Rembering Nick Adenhart

It’s taken me a couple of days to gather my thoughts on the tragedy that occurred to a young Angels pitcher and his 3 friends last Wednesday night. For those of you who may not have heard, rookie Angels pitcher Nick Adenhart, 22, and three of his companions were involved in a hit and run drunk driving accident in the early hours of last Thursday. Adenhart and two of his three friends were killed when a drunk driver with a BAC three times the legal limit ran through a red light in Fullerton and broadsided their vehicle. The driver then attempted to flee the scene but was found and later detained. Earlier that evening, Adenhart had just pitched the best game of his young career against the Oakland Athletics.

When news of this tragedy first reached me, I was in shock. As most of you are probably aware, I’m a huge baseball fan and a devout follower of the Angels. I recently took a job as a fan photographer for Angels home games, and I was at the game that Wednesday night that Nick pitched in his final game. As a relatively young Angels fan myself, I had taken an interest in the young prospect because, being a year younger than me, he was the first player that I knew of to be younger than me in the Major Leagues. Beyond that, we shared the same first name, and based on a few stories I had read about him, we seemed to have the same quiet demeanor. In a way, I guess, I found myself able to identify with him, athletic talent not withstanding.

Adenhart was first called up to the majors last year, in 2008, for a few spot starts due to injuries in the Angels’ rotation. The young phenom would finally get a chance to show what he was capable of against Major League hitting. Unfortunately, things did not go well for him in his first couple of starts, and even though he collected his first Win as an Angel, he was sent down to the minors for the rest of the season. For 2009, injuries again allowed Adenhart to earn a spot on the opening day rotation, and this time, after several good starts in spring training, he was able to dominate in his first start in April against a fairly formidable A’s lineup. Although he did not win the game (as the bullpen would give away the lead in later innings), that Nick pitched well was an understatement.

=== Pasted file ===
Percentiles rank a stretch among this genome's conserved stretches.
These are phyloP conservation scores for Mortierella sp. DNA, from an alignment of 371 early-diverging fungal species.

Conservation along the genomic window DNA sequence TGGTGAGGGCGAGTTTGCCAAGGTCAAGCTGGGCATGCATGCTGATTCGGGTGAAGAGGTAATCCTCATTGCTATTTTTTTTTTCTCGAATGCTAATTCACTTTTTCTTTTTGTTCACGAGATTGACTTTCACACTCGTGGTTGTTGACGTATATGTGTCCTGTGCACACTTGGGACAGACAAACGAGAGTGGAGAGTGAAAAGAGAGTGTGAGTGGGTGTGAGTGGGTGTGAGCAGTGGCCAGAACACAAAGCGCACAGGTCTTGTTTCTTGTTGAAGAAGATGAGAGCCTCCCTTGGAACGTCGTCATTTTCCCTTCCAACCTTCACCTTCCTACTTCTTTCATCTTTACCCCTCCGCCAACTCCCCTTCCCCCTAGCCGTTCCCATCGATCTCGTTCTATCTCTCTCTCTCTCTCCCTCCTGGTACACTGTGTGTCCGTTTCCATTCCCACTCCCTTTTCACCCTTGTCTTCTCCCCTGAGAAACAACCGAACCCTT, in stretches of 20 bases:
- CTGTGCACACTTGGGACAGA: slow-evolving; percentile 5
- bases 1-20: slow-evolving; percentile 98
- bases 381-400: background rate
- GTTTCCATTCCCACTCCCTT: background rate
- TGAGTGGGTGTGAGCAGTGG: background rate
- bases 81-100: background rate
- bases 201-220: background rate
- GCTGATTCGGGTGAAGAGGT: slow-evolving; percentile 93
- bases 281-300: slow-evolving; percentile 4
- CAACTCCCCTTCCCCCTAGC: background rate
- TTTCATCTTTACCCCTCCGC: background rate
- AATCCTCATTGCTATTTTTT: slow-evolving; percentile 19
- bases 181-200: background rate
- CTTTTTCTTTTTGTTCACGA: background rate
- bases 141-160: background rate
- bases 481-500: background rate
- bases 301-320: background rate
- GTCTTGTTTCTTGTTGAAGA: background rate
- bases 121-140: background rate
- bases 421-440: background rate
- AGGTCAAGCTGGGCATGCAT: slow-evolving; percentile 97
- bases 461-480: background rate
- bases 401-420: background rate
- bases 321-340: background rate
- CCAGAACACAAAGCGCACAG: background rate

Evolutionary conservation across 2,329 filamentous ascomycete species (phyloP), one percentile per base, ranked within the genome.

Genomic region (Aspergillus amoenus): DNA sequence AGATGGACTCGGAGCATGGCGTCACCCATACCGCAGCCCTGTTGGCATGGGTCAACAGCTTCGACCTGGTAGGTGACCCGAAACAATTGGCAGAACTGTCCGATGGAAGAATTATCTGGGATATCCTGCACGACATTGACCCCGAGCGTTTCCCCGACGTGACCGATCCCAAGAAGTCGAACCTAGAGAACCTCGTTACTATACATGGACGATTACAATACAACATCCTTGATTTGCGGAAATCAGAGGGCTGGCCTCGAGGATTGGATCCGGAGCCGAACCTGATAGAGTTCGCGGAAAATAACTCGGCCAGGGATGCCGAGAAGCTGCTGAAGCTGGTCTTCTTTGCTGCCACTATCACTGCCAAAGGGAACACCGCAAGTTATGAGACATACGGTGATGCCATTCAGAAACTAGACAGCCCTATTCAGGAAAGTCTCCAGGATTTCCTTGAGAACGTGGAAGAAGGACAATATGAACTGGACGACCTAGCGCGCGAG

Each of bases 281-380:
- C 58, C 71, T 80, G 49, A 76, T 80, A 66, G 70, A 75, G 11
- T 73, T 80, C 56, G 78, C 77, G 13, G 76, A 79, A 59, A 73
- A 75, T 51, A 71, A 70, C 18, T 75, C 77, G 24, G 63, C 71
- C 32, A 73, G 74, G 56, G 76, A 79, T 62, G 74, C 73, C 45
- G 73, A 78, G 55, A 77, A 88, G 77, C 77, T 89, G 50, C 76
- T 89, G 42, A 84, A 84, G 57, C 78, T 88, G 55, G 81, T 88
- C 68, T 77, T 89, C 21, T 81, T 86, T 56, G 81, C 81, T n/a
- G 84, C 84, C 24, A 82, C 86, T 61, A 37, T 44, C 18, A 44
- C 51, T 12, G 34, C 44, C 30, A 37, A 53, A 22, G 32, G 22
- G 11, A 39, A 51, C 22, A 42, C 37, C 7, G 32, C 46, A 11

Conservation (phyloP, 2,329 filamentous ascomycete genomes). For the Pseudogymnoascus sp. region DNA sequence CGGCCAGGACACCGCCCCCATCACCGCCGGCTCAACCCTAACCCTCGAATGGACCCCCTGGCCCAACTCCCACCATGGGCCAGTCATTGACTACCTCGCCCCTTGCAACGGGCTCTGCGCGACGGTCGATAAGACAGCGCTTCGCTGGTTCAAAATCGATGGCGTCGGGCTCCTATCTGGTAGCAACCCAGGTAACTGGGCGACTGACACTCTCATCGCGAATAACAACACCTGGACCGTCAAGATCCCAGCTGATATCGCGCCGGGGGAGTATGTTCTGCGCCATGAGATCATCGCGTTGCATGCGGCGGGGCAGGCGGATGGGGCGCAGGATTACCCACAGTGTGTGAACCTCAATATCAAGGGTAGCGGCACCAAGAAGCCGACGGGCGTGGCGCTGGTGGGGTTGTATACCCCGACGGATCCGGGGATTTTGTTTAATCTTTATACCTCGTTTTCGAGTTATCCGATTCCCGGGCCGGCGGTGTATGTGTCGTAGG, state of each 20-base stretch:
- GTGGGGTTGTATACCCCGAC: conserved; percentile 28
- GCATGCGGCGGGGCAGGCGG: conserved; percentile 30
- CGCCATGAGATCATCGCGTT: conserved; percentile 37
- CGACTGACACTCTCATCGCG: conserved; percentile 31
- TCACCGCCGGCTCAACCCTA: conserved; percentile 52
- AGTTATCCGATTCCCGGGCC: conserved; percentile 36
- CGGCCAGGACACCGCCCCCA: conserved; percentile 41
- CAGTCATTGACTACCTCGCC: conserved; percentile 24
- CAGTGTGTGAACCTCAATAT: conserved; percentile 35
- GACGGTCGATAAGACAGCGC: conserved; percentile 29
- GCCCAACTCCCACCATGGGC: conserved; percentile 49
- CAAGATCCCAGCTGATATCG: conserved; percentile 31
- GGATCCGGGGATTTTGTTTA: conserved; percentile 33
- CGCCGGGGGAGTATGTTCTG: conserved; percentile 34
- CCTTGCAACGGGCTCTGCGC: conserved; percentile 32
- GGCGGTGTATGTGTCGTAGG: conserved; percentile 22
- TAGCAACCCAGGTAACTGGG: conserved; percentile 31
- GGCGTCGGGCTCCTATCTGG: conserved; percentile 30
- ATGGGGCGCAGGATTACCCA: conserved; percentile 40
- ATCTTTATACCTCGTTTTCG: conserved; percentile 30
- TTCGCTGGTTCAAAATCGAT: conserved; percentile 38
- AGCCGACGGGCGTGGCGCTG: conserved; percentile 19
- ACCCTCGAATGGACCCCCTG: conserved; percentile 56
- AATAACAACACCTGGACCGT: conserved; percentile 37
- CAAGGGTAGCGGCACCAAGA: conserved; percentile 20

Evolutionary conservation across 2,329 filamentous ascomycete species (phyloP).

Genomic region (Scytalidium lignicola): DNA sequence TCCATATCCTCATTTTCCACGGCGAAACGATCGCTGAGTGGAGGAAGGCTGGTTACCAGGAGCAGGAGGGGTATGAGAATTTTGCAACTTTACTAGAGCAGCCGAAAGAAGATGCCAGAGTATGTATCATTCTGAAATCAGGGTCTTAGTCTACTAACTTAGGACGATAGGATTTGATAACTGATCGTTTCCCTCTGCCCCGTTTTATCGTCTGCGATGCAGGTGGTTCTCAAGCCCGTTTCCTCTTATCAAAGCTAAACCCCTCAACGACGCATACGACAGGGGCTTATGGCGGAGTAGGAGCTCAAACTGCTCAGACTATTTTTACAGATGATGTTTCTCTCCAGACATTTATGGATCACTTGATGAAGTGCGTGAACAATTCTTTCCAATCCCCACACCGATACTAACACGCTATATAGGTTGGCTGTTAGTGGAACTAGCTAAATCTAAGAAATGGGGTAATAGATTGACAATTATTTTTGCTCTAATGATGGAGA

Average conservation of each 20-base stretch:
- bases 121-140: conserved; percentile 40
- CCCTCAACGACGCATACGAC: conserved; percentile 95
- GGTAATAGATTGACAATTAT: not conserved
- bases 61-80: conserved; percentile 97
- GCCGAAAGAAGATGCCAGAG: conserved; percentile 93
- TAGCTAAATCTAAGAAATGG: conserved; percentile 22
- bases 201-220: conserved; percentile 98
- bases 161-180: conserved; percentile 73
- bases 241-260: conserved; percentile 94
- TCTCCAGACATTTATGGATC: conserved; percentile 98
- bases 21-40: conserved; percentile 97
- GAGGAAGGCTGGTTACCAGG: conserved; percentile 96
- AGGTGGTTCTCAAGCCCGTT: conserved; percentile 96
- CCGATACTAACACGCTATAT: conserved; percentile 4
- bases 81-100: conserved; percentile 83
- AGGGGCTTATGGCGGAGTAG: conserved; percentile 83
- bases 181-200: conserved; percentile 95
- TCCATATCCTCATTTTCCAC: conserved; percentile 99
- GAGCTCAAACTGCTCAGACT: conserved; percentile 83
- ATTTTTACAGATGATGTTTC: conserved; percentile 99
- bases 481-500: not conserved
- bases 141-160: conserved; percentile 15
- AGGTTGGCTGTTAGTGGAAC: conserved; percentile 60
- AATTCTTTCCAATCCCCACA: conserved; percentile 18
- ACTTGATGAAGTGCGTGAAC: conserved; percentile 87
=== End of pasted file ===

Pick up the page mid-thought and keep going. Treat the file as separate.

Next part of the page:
It was only hours later that he was senselessly killed. This was not an accident through any fault of his own. He nor his friends were drunk. They were all wearing their seatbelts. They were proceeding through a routine green light at a routine intersection. And just like that, he was gone.

I’ve talked about the baseball aspects of Nick mainly because I never got the chance to meet him in person. There are people far more qualified than me who have written far more personally about the event then I ever could. I feel so much for his family, for the players that played with him, for his friends. By all accounts he was as good of a kid as any. As a fan, I felt like I was losing a friend. I could not even begin to imagine what those who actually knew him have been feeling.

As I’ve said, there are others who have been able to say things that I am unable to. While I haven’t scoured the nets looking for articles about the tragedy (given that I get teary-eyed just thinking about it), below I’ve listed a few good places to start to get a better idea of who this young man was that we lost so early to drunk driving.

Lyle Spencer, Angels beat writer – Remembering Nick
“Rev Halofan”, owner of – The Loss of Nick Adenhart
Bill Shaikin, LA Time writer – Alone with his grief in baseball cathedral
Dustin Moseley, Angels pitcher – video press conference
Torii Hunter, Angels outfielder – MLB network phone call

Someone on Halos Heaven mentioned that God needed Nick for his own All-Star team. I think that’s probably the best way anyone can put it.


About Nick

Solo film crew. Historical Educator. Outburst Instigator. TV Tweeter. Team Knope. Food Ingestor. Uses Film Degree as a place mat. Loves both kinds of Subways.